Recently, the United Nations decided on 17 new goals for sustainable development. What role does NGOs such as Oxfam International have for the world’s ability to reach them?
Civil society will play a critical role in holding governments to account for their commitments to the global goals for sustainable development. We must ensure first that the goals are translated into national strategies in every country, that governments set out clear steps to achieve them, and that they have to answer to their citizens for the progress that they make. NGOs can also provide advice and guidance to stakeholders from governments to the private sector about what the goals should mean for them, and how they should be implemented. Ultimately these goals will only succeed if people stand up for them and demand their governments act.
How important is transport for the world’s ability to reach the new sustainable development goals?
There is no question that transport has a vital role to play, from linking small- scale farmers with local markets to enabling workers to reach good employment opportunities. It is widely recognized that achieving the sustainable development goals will depend to a very large extent on our success in tackling climate change, which threatens to reverse decades of development gains. Developing cleaner transport options is thus a vital component to an agenda of genuinely sustainable development.
Oxfam and the Volvo Group entered a partnership a few years back, among others to improve access to clean water and sanitation for communities in Haiti, Indonesia and Ethiopia who are impacted by natural disasters. What does the partnership with the Volvo Group mean to Oxfam?
More extreme weather is the new normal in a world battling with climate change. Oxfam are recognised as leaders in providing water and sanitation in the wake of emergencies, and as these events become both more frequent and more severe in the years and decades to come, the support of individuals and corporate partners like Volvo Group is vital to ensure that we can reach those people who are least responsible for the greenhouse gas emissions driving the climate crisis, but worst affected by it.
How can civil society and business cooperate to put pressure on decision makers to sign a climate agreement at COP21?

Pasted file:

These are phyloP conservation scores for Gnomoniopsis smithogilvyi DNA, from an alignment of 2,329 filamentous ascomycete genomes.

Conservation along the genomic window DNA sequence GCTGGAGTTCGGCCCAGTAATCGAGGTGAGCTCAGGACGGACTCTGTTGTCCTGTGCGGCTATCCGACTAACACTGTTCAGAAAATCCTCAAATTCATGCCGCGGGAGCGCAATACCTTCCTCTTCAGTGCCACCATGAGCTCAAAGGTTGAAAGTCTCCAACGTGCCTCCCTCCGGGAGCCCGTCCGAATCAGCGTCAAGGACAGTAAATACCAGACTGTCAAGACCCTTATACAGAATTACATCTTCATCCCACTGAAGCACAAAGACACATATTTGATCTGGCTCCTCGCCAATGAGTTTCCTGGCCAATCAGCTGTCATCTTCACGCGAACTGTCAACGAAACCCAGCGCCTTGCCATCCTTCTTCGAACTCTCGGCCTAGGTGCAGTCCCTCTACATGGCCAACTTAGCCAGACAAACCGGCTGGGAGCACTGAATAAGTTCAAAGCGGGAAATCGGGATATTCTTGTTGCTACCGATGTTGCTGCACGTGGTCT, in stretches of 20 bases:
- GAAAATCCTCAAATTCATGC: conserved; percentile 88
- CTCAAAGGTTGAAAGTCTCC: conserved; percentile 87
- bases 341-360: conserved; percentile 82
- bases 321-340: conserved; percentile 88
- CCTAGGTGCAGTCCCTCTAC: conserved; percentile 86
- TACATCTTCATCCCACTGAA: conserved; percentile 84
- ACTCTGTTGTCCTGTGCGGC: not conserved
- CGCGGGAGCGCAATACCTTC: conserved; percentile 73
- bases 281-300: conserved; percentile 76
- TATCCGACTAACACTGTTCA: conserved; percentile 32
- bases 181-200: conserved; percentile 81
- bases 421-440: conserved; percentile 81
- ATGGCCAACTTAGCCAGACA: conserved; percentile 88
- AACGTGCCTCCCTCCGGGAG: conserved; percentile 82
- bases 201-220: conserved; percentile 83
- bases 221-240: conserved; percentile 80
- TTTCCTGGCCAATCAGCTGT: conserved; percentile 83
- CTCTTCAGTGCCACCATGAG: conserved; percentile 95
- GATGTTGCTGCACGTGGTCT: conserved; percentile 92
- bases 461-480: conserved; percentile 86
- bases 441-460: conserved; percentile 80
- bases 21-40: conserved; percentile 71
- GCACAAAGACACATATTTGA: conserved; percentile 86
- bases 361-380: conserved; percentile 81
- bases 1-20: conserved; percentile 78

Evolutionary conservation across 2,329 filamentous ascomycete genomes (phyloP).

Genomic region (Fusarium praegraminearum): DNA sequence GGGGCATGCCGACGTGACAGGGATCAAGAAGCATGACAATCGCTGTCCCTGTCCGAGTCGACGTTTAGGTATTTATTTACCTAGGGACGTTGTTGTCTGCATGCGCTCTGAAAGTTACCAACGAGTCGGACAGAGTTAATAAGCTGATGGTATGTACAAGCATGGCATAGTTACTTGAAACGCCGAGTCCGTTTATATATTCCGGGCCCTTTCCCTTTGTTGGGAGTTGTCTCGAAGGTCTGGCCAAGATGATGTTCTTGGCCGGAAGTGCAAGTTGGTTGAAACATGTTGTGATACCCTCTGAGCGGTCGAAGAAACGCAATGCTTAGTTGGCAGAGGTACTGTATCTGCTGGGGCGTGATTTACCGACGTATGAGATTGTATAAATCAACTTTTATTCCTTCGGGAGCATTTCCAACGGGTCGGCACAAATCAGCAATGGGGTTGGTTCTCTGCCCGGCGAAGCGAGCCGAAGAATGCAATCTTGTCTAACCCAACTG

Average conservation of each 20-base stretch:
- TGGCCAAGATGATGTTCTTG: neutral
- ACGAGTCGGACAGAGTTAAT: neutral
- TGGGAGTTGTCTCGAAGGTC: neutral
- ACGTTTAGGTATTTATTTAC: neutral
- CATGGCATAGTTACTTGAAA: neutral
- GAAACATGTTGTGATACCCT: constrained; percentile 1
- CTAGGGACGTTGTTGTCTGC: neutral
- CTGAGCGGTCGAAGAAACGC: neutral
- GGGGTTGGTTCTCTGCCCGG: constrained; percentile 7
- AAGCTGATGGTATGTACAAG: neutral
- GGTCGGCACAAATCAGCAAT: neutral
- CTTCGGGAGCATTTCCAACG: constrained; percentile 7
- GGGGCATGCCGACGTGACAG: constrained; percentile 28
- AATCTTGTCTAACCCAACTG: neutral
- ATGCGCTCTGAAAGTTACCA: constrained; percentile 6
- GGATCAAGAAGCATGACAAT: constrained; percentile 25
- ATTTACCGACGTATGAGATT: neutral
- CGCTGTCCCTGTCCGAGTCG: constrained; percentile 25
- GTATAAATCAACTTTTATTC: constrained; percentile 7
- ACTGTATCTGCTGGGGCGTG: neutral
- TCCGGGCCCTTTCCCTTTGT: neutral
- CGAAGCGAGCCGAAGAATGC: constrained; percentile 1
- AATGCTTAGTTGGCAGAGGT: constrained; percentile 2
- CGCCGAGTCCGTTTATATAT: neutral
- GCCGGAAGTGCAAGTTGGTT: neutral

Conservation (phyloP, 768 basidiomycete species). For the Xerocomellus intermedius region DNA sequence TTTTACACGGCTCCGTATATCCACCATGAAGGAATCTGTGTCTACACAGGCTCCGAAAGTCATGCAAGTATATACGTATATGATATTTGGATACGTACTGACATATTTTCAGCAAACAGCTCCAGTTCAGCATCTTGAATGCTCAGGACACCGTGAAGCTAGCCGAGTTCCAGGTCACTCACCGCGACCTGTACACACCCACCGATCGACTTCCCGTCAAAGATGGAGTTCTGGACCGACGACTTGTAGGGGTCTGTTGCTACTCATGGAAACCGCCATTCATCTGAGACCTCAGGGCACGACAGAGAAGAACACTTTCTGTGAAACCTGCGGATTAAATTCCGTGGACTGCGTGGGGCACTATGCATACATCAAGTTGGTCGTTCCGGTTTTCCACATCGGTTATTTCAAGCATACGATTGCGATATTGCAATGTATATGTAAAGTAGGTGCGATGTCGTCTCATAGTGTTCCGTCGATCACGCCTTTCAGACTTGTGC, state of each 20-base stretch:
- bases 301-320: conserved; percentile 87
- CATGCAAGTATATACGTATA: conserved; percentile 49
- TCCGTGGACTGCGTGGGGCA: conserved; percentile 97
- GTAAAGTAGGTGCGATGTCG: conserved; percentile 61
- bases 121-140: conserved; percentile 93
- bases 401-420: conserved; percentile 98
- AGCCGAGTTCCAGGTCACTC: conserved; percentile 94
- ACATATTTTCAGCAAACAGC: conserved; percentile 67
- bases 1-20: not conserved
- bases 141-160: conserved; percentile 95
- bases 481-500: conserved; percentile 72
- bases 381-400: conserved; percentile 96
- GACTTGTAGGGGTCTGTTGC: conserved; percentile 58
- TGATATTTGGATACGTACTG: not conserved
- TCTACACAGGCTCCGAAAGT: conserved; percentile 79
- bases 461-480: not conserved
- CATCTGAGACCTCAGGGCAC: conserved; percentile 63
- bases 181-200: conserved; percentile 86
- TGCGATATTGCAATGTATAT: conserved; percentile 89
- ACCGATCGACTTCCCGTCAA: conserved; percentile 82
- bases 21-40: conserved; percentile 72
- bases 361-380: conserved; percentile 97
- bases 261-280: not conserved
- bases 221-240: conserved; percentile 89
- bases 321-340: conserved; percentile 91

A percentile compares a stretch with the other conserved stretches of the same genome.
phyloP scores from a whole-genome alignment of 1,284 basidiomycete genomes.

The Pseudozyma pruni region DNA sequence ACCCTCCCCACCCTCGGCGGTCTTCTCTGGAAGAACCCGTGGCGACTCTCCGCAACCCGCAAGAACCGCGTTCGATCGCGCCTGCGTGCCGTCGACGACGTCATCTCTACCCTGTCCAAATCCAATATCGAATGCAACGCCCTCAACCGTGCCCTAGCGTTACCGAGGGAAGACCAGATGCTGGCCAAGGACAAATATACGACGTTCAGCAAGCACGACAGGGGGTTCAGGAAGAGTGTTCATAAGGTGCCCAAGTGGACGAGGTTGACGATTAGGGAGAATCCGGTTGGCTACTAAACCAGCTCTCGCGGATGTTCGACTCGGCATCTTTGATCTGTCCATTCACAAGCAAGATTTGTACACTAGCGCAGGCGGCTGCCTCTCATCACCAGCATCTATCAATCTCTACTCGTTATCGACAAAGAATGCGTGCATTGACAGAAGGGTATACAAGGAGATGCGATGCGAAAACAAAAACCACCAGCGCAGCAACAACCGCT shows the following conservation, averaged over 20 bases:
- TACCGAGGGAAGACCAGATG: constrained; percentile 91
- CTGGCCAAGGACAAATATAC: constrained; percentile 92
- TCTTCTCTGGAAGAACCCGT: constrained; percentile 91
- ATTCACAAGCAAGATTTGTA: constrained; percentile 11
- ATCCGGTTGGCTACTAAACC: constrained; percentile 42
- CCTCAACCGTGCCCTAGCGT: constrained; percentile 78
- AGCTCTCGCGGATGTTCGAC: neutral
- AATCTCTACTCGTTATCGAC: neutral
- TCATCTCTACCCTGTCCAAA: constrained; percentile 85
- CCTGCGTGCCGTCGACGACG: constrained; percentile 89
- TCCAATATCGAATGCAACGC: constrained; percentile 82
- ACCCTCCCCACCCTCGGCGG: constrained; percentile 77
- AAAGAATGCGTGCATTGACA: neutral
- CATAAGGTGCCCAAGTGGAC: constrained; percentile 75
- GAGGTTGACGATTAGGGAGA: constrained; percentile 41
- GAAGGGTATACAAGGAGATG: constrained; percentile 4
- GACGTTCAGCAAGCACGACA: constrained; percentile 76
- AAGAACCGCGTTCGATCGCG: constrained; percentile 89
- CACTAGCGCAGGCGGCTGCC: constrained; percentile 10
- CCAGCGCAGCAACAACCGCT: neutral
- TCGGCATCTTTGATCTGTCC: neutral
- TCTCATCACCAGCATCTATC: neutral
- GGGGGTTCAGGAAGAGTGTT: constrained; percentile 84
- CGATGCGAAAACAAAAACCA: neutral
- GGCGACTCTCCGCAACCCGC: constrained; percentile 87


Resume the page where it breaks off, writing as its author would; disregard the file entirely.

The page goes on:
Governments move fastest when both civil society and business are pushing in the same direction. Too often the only business voices that governments have heard on climate change were those of the fossil fuel or energy intensive industries. But we are now increasingly seeing a different type of business voice speak up – one that sees there is a vital business case to tackling climate change, and that wants to listen to the advice of civil society on how they must change their own operations and what they should push governments to do. The best advocates of climate action are those businesses that both “walk the walk” – committing to really ambitious science-based targets to slash emissions and build resilience through their own operations and supply chains – and that “talk the talk” – stepping into the public debate calling for government action at COP21 and beyond.
Winnie Byanyima is Executive Director of Oxfam International. She served eleven years in the Ugandan Parliament, and has served at the African Union Commission and as Director of Gender and Development at the United Nations Development Program. Winnie Byanyima co-founded the Global Gender and Climate Alliance and chaired a UN task force on gender aspects of the Millennium Development Goals, and on climate change.
A few days before the United Nations Climate Change Conference in Paris, COP21, the Volvo Group gathers leaders and stakeholders from government, the private sector and civil society for the annual Volvo Group Sustainability Forum in Stockholm. The Forum is led by Professor Johan Rockström and the aim is to stimulate broader collaboration between business and society to accelerate climate actions.